The best I could do was capture the moment immediately after the first roll over. He just looked so dazed....

Don't worry, I didn't put him on top of a sarong over the hard, tiled floor. Its actually a sarong, over a yoga mat, on top of the tiled floor.

This reminded me of a story that Mike left me about subsequent children:
First kid - Pacifier hits the floor. Mother grabs it and boils it in hot water to sterilize it.

Second kid - Mother picks up pacifier of the floor, wipes it off and gives it back to kid.

Third kid - Mother takes pacifier out of dogs mouth and sticks it back in kids mouth.

Sunday, April 18, 2010

Back In The Swing Of Reading


(turn page)


(turn page)


Anybody know where those words come from? I call them the 'Peter and Jane' books, because they are all about Peter and Jane (and sometimes their dog, Pat). I still see them around these days but I have no desire to introduce them to Aaron. They were what my mother used to teach us to read but they were dull. There are plenty of other more interesting books available to us now.

I didn't like that series of books but once I got the hang of reading, I read all day long. I have a very distinct memory of a beach holiday with my family where I spent almost the entire time reading. The particular book was literally the size of a phone book!

When we moved to Brisbane (the first time), I got my first taste of libraries. My mother doesn't believe in buying books so the library was like heaven for me. My library card was always maxed out! I read before, after and in between classes at school. Each evening, I'd rush through my homework so that I could get to the real reading. Later at night, I would read in the bathroom so that my mother wouldn't know that I was still awake, and reading.

And then I moved back to Malaysia and there was no more reading.

There aren't any libraries worth going to there. And bookstores? Well, lets just say my mother did a good job brainwashing us with the notion that it was a waste of money to pay money for books when there were libraries. Yes, I know there were no libraries in Malaysia but I was completely brainwashed. The funny thing was that she ended up buying me the odd book now and then.

When we were in Palembang, I started buying books again. Not for me but for Aaron because I felt that we spent so much time in the house that we absolutely needed our own library. So, he's got a mini library.

And now, I've returned to the good old days of reading at every spare moment (apart from when I blog). We go to the library nearly twice a week so between Aaron and I, the house is dotted with books.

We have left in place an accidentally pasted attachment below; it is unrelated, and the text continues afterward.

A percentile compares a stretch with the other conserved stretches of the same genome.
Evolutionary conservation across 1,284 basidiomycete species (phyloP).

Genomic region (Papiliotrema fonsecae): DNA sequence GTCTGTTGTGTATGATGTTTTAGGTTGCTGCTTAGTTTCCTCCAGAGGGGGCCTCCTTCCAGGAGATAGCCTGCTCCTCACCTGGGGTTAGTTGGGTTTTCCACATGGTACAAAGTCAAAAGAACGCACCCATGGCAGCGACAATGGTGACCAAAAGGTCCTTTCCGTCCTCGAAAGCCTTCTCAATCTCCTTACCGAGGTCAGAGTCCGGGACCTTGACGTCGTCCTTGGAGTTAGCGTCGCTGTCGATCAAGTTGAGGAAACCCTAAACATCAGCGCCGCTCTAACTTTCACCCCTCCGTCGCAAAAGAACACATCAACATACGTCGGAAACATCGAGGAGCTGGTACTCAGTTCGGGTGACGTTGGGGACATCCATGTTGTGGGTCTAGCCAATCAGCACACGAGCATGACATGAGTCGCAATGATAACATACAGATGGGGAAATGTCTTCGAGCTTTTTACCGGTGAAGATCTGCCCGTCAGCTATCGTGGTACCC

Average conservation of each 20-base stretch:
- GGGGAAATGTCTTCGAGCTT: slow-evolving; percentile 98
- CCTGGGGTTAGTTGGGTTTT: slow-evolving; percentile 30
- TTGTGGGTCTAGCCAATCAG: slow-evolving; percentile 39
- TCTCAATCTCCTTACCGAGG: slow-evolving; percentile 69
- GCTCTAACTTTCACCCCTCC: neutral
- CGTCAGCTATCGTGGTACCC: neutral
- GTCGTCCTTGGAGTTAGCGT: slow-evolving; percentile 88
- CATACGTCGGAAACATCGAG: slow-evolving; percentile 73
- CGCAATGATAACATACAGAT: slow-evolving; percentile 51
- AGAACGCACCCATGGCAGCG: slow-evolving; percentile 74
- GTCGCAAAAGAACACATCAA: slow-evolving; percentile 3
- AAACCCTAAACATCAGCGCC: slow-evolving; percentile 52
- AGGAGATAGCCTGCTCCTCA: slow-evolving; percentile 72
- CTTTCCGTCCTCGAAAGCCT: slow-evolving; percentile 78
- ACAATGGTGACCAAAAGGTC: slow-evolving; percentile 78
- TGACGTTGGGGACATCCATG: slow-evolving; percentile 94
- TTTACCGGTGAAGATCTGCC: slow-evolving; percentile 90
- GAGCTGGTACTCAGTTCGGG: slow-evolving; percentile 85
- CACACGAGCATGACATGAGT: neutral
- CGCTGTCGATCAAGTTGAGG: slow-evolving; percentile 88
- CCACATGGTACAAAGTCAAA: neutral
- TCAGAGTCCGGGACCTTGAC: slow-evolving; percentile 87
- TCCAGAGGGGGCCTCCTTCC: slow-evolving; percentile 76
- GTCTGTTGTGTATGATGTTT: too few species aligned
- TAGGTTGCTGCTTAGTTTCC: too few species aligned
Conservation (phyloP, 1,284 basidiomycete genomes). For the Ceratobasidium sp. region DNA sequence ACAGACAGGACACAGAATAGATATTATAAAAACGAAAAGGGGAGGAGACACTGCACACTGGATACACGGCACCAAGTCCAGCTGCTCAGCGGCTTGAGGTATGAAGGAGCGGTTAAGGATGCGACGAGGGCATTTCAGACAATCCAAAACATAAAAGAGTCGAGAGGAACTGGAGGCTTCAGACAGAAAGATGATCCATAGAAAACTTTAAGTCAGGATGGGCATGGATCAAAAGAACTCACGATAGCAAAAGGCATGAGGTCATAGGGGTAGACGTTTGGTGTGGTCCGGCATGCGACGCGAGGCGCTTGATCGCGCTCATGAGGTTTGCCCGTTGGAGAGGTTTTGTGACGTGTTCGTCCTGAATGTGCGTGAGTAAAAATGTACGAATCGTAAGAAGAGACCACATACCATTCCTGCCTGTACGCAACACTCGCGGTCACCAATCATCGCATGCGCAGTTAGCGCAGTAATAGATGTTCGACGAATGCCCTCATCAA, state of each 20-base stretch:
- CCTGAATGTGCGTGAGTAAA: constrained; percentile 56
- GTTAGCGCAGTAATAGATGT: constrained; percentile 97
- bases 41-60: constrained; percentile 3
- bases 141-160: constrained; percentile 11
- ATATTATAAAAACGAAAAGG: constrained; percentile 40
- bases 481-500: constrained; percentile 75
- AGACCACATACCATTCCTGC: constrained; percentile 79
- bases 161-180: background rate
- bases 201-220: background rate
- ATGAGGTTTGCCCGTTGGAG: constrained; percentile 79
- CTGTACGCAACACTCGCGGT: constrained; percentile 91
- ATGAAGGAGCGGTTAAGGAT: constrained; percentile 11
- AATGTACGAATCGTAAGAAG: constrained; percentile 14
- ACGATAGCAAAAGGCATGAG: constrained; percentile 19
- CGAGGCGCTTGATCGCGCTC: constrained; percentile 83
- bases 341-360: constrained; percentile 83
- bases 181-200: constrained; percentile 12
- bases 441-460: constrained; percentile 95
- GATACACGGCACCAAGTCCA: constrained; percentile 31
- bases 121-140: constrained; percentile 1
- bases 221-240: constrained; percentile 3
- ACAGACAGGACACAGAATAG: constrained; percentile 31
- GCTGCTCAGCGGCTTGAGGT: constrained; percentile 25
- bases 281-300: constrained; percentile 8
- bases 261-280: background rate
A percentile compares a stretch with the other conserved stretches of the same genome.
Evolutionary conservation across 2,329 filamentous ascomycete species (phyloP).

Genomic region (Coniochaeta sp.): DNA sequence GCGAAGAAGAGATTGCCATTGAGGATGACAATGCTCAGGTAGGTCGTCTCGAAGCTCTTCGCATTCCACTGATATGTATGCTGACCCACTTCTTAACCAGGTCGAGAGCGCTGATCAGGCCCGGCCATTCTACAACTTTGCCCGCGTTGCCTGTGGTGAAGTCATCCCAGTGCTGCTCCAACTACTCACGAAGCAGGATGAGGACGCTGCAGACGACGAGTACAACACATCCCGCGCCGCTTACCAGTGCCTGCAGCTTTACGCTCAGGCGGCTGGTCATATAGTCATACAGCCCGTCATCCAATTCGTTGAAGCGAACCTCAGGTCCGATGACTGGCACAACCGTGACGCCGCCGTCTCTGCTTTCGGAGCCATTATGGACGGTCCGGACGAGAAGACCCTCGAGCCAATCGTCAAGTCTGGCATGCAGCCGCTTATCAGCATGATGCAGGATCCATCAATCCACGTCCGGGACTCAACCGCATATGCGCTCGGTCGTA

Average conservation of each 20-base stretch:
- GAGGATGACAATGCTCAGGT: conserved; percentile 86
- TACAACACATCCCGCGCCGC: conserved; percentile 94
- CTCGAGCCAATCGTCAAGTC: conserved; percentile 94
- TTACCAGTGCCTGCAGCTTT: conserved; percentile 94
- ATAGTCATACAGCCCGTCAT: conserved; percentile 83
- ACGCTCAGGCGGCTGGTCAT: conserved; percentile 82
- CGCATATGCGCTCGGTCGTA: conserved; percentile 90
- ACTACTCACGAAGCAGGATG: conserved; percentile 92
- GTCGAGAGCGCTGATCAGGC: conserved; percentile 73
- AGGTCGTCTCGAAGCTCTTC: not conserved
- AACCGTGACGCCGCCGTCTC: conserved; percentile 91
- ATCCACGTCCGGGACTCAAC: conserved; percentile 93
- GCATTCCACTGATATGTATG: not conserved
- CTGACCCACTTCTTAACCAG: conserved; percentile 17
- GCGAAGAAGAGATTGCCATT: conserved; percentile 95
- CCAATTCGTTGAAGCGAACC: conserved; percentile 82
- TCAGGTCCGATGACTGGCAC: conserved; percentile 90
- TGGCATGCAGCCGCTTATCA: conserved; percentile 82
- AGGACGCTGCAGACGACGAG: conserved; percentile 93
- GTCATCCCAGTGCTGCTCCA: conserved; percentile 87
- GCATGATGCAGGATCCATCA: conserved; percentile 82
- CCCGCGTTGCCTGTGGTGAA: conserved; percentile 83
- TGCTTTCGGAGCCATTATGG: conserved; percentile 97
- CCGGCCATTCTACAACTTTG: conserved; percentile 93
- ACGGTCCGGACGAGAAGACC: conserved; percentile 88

So what have I read lately? Usually, I look out for books on babies and young children. So far, two parenting authors that I've really liked are Elizabeth Pantley and Dr William Sears. Yesterday I borrowed "Family First" by Dr Phil McGraw...we'll see how that goes.

I also go for a lot of the cooking books and books on nutrition. Craft books also frequently catch my eye although I never actually find the time to make anything. Its still nice to look through and feel briefly inspired.

In the past, I usually zoomed in on the fiction section first. Twenty years later I now try to limit myself to just one book of fiction a week so that my already scarce reading time can be used for other types of books. So last week, I went for the very mainstream with "The Lost Symbol" by Dan Brown. I enjoyed it but I think I might have built up too much expectation for it after having waiting so long to get my hands on a copy.

I've made it a goal each week to borrow a book on a topic that I wouldn't usually pick. It doesn't matter if I don't end up enjoying it, at least it helps open my mind. This week I picked up PaintShop Pro for Dummies. I wonder how far I'll get with that...

The library is the most wonderful place on earth with books on every topic imaginable. Here's a cute little poem on it.

I've traveled the world twice over,
Met the famous; saints and sinners,
Poets and artists, kings and queens,
Old stars and hopeful beginners,
I've been where no-one's been before,
Learned secrets from writers and cooks
All with one library ticket
To the wonderful world of books.
~ Anonymous ~

Wednesday, April 14, 2010


As a mother of two boys, the question I'm asked most is "Are you going to try for a girl?" All my friends, and plenty of new people I meet, have the idea that firstly, girls are preferable to boys because they're easier to look after (and shop for) and secondly, if you don't have a daughter yet, you have to try to get one.

I often feel like telling people that its rude to disregard Adrian in that way but I don't. I'm not that kind of person. In my mind, I've sometimes thought that if I was the wife or even the mistress of a king somewhere, two boys would certainly make me one of the favorites. I would be celebrated for having not one but TWO sons. Etc, etc, etc...Its no big deal. I love my boys and actually have no yearning to have a girl.